For those who are new here, we play a game each winter wherein we come up with a "community projection" for each starting player's performance for the upcoming year. Then we look back after the season is over. First up this offseason is Ryan Doumit.
Bonus: We guessed that Doumit would play in 115 games; actually he played 75 after missing almost three months with a wrist injury.
Most of the projections were pretty similar, and none were terribly close, but Bucdaddy came the closest, betting that Doumit would hit .271/.303/.433.
As bad as Doumit's season felt, the difference between what he did in 2008 and what he did this year mostly just stems from his batting average being 68 points lower, which mostly just shows what a fickle little finger batting average can be. He still hit for good power, and he pounded the ball in September and October, batting .329/.406/.459 over that period. Which will probably be enough to heighten our optimism until next season--or, at least, until he hits the DL in the second week of April.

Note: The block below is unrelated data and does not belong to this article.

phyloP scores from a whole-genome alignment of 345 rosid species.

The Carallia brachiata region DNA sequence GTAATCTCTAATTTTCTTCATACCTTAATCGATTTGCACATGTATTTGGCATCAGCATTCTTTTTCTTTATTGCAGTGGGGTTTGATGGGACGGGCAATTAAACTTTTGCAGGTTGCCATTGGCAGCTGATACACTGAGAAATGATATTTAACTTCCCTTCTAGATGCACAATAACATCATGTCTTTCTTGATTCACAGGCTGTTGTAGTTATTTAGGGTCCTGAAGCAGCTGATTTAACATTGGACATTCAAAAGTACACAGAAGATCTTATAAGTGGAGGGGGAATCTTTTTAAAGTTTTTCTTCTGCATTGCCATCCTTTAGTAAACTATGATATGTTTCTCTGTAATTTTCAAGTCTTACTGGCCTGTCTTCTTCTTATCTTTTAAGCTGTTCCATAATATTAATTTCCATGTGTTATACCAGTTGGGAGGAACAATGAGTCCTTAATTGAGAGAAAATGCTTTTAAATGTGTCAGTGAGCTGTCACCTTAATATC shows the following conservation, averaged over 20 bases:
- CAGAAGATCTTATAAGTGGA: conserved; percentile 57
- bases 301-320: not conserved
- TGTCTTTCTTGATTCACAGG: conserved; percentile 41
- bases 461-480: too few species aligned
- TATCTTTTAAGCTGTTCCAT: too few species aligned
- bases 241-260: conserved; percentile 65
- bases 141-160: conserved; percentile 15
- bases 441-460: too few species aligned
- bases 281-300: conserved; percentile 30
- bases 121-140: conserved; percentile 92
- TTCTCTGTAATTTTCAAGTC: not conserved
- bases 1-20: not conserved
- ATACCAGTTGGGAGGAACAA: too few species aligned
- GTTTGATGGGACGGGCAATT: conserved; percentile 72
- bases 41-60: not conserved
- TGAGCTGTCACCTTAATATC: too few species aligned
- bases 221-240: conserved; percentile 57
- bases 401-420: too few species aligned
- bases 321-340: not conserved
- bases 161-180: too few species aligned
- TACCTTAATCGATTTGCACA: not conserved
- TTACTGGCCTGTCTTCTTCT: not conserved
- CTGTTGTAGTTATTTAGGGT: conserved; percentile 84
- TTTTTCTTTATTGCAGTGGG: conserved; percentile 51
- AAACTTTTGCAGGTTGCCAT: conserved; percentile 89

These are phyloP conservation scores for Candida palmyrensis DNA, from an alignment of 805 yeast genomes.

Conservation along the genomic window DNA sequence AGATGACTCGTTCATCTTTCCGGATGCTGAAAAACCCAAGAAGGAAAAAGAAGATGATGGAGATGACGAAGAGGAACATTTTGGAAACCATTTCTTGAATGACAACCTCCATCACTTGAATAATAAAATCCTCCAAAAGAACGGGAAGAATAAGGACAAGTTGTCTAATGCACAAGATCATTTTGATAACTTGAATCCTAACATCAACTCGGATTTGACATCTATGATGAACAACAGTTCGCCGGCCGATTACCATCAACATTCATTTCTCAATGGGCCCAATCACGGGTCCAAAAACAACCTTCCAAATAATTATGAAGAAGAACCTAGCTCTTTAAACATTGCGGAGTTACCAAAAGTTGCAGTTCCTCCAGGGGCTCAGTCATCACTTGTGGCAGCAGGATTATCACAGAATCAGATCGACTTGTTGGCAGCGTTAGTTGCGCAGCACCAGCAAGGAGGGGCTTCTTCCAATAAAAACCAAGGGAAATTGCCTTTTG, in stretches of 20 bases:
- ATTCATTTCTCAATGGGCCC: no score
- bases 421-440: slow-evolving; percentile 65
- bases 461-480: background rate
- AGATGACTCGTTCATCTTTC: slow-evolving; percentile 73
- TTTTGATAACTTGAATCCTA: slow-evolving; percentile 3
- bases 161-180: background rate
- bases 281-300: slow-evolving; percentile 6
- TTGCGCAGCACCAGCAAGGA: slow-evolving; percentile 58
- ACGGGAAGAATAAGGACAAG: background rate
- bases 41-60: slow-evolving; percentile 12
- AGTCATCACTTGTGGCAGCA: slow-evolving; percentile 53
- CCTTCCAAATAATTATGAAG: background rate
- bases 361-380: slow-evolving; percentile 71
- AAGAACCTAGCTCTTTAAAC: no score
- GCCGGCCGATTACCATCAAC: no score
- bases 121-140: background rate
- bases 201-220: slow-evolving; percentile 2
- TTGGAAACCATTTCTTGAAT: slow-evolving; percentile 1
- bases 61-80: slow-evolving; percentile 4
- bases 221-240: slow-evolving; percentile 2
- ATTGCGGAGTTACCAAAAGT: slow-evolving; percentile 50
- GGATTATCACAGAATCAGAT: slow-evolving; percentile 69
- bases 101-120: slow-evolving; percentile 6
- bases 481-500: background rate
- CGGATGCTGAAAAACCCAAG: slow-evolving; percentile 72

Doumit may not ever be healthy for any sustained period of time, but he's still an asset as a catcher. As a first baseman or a corner outfielder, not so much. And until Tony Sanchez is ready, if that ends up happening, the Bucs don't have anyone worth moving Doumit around for anyway.
Stlil, this season showed that Jason Jaramillo is a credible second-division starting catcher, and that Robinzon Diaz is a perfectly decent backup. (Jaramillo's defense makes up for his somewhat lackluster hitting.) Also, this didn't get much publicity, but Erik Kratz, who handled a lot of the catching for Indianapolis, showed a decent arm and solid power in his best minor league season yet; he's a marginal player, to be sure, but it actually wouldn't be the worst thing in the world if Kratz, who is already signed to a minor-league deal for 2010, were pressed into big-league backup duty.
So the Bucs have a bunch of vaguely interesting options, and I'd look for them to deal a catcher in the next year or so. Doumit, who's older, less reliable, and more valuable on the trade market than Jaramillo or Diaz, is a likely choice if he gets off to a hot start next year.
Doumit had a mediocre year, and Jaramillo didn't hit after Doumit bumped him back to reserve duty. But the Bucs' catching defense was better overall than it has been in years (certainly it was much better than it was in any year Ronny Paulino was in Pittsburgh) and the Pirates could probably weather a Doumit deal without much of a problem by giving Jaramillo the first crack at the job and turning to Diaz if that doesn't work out. Depth is a nice thing to have.